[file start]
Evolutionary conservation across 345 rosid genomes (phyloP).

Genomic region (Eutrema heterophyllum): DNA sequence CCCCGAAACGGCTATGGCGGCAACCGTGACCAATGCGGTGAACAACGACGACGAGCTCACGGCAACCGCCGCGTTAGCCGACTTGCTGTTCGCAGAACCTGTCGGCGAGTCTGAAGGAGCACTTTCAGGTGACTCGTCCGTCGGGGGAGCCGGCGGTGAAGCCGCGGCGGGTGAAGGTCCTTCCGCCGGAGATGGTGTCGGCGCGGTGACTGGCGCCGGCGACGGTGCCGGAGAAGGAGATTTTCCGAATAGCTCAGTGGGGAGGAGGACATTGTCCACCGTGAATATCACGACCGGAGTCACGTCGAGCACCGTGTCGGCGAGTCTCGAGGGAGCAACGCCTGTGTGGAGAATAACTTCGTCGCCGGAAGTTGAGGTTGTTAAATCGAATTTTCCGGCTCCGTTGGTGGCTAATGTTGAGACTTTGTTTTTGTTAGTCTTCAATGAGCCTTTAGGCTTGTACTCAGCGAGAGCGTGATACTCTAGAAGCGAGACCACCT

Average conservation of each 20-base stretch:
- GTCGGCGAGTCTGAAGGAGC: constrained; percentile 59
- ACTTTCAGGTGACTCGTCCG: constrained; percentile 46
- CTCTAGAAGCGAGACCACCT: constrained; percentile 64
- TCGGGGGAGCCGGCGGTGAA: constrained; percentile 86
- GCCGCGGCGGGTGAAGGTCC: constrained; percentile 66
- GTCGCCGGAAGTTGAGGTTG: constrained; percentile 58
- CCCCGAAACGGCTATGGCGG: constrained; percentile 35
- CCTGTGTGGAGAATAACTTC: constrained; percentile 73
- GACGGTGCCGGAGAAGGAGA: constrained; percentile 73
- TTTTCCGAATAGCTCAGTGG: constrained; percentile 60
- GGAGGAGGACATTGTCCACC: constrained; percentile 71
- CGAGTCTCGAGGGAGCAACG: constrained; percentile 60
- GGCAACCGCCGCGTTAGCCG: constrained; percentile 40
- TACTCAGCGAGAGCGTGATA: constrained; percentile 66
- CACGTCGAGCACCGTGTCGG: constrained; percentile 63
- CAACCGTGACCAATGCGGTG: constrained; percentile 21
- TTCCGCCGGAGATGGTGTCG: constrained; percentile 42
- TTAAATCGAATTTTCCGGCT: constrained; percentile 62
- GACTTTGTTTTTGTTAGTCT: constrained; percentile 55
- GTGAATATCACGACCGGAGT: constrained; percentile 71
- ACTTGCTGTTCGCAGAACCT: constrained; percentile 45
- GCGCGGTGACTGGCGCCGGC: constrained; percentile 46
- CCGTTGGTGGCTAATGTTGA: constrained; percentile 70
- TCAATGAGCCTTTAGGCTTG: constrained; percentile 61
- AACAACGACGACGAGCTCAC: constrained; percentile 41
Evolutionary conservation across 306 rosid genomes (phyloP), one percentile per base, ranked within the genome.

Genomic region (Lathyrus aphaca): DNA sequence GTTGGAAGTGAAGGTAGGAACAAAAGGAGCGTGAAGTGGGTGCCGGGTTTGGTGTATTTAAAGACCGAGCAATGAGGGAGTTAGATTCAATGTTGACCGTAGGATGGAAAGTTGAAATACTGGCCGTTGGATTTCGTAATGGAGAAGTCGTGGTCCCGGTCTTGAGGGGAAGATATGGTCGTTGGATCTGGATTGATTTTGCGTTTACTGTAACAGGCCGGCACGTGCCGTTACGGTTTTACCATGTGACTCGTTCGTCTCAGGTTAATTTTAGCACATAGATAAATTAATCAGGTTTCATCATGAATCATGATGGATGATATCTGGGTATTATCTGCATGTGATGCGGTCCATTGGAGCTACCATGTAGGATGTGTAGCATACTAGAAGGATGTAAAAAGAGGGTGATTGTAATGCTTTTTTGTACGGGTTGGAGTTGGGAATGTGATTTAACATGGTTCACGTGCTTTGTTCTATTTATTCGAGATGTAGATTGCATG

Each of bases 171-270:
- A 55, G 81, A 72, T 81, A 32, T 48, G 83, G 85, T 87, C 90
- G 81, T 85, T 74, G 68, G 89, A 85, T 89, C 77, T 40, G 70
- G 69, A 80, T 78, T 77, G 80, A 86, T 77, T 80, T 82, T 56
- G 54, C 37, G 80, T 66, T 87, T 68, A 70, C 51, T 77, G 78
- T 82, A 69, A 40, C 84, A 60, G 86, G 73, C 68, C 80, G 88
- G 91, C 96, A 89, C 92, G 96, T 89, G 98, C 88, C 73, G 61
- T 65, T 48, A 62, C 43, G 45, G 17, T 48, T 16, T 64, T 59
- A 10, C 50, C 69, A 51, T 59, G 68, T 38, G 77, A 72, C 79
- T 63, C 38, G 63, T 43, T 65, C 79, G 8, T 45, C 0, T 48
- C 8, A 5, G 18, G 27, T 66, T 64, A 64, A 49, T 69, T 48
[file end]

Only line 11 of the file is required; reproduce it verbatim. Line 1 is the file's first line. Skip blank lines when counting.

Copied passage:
- CCTGTGTGGAGAATAACTTC: constrained; percentile 73